Campus, News

Student successfully petitions to have history class offered in spring

A student successfully petitions for a class on the Israeli-Palestinian conflict to be offered during the spring semester. PHOTO COURTESY WIKIMEDIA COMMONS

A Boston University history course on the Israeli-Palestinian conflict — which has previously only been taught during fall semesters — has been added to the spring 2018 registrar after sophomore Maddy Werner successfully petitioned the history department to offer the class in the spring.

The history course — HI 393 — has never been offered during the spring semester because the class’s professor, Nahum Karlinsky, spends his springs teaching the course in Israel at the Hebrew University of Jerusalem, according to Werner.

In order to get the class on the spring registrar, Michael Zank, a religion professor and director of the Elie Wiesel Center for Jewish Studies, said he recommended to Werner that she find a way to demonstrate sufficient student interest in the course.

“I suggested that if she could get a group of students together who could commit to taking the course in the spring, and if she could get the History department’s approval to run the course a second time this year, we would make every effort to find suitable faculty and funding to run the course in the spring,” Zank wrote in an email.

In order to gauge students’ interest in the course, Werner posted polls on the official Boston University freshman, sophomore and junior class Facebook pages where students could vote on the likelihood they would take the course in the spring. She said she received the largest response from the Class of 2020 Facebook page.  

Werner said she then brought the results of the poll to Zank, who determined there was enough support to begin organizing the class for the spring semester and secured the approval of the history department.

The department was then able to “identify a qualified scholar to teach it,” Zank wrote. Walker Robins, who is currently a post-doctoral fellow in Israel Studies at Brandeis University, will teach the course in the spring, Zank added.

Werner said she petitioned the department not only because her schedule didn’t allow for her to take the class in the fall, but also because she wanted BU students to learn more on the Israeli-Palestinian conflict and generate more conversation about the topic on campus.  

“So many students just aren’t informed of basic knowledge about the Israeli-Palestinian conflict,” Werner said. “You can’t advocate for … something that people are not aware of. We were hoping that more students would be able to actually have a conversation on campus about that issue.”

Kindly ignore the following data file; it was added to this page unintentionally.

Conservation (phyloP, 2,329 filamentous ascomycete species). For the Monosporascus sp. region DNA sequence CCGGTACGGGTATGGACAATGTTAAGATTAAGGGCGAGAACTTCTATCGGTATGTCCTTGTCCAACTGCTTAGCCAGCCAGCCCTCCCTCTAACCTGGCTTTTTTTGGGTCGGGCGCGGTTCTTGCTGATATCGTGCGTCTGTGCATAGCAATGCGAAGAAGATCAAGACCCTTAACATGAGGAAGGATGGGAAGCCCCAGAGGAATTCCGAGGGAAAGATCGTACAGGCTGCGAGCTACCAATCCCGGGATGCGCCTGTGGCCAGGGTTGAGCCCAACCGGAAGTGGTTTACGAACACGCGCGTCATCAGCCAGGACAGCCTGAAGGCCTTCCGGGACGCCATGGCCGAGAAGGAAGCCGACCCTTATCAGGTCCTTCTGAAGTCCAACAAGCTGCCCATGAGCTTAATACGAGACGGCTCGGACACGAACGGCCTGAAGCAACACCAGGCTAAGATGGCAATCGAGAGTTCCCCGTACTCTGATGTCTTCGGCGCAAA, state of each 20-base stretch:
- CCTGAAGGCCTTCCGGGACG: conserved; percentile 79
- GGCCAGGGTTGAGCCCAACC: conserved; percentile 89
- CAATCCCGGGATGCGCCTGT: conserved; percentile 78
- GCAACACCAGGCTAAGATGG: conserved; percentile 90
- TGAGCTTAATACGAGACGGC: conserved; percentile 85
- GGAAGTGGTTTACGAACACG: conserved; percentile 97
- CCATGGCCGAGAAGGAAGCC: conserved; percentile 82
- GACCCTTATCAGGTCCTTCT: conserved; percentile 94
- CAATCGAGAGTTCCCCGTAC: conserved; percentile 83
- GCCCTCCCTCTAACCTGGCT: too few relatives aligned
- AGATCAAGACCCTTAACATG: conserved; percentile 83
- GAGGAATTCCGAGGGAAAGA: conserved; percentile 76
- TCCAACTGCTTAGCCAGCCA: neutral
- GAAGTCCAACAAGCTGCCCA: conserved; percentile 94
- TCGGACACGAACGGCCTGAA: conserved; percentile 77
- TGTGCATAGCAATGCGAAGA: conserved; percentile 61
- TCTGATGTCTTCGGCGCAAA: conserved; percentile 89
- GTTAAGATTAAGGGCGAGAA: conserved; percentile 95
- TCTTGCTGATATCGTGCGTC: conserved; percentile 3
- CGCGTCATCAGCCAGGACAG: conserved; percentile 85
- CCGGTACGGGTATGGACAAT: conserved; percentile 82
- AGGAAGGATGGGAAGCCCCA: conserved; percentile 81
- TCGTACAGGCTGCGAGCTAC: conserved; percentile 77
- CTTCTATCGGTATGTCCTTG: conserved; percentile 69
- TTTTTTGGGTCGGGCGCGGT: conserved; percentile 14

Nancy Ammerman, associate dean of the faculty for the social sciences in the College of Arts and Sciences, said such a late addition of a course to the spring registrar is uncommon.

“Because there are so many variables in the scheduling of courses, it would often not be possible to make this kind of addition at the last minute, especially when a course has been being regularly offered,” Ammerman wrote in an email. “We are fortunate that everything came together to make this possible.”

Ammerman also wrote that students’ ideas or suggestions are “important in the planning process, but they are best sent directly to the department at an early stage.”

Several BU students who expressed interest in the course through the Facebook polls said they think students should have a role in deciding what classes are taught at the university.

Martin Weissgerber, a CAS junior, said he was interested in the course because his family is close to the issue.

“I was initially interested in taking this course because I’ve been exposed to the Israeli-Palestinian conflict for some time now, due to my parents and research I did myself,” Weissberger said.

Weissberger also said he thinks “it is really important for students to engage with the university with regards to the courses they take.”

Sofia Moffat, a CAS sophomore who is minoring in history, said she wanted to take the course because she wanted to learn about the conflict between Israel and Palestine.

“Even though it is constantly on the news, I don’t really know anything about the topic,” Moffat said. “Universities should allow students to expand their knowledge of the world.”

Yaseen Moukara, a sophomore in the College of General Studies, said he has not yet decided if he will take the course, but voted in the Facebook poll because he has “very close friends who are directly affected by the information related to this course,” Moukara said.

Moukara also said he thinks it is very important for students to engage with the university.

“I feel like many courses or organizations within the college would not exist without student involvement,” he said.

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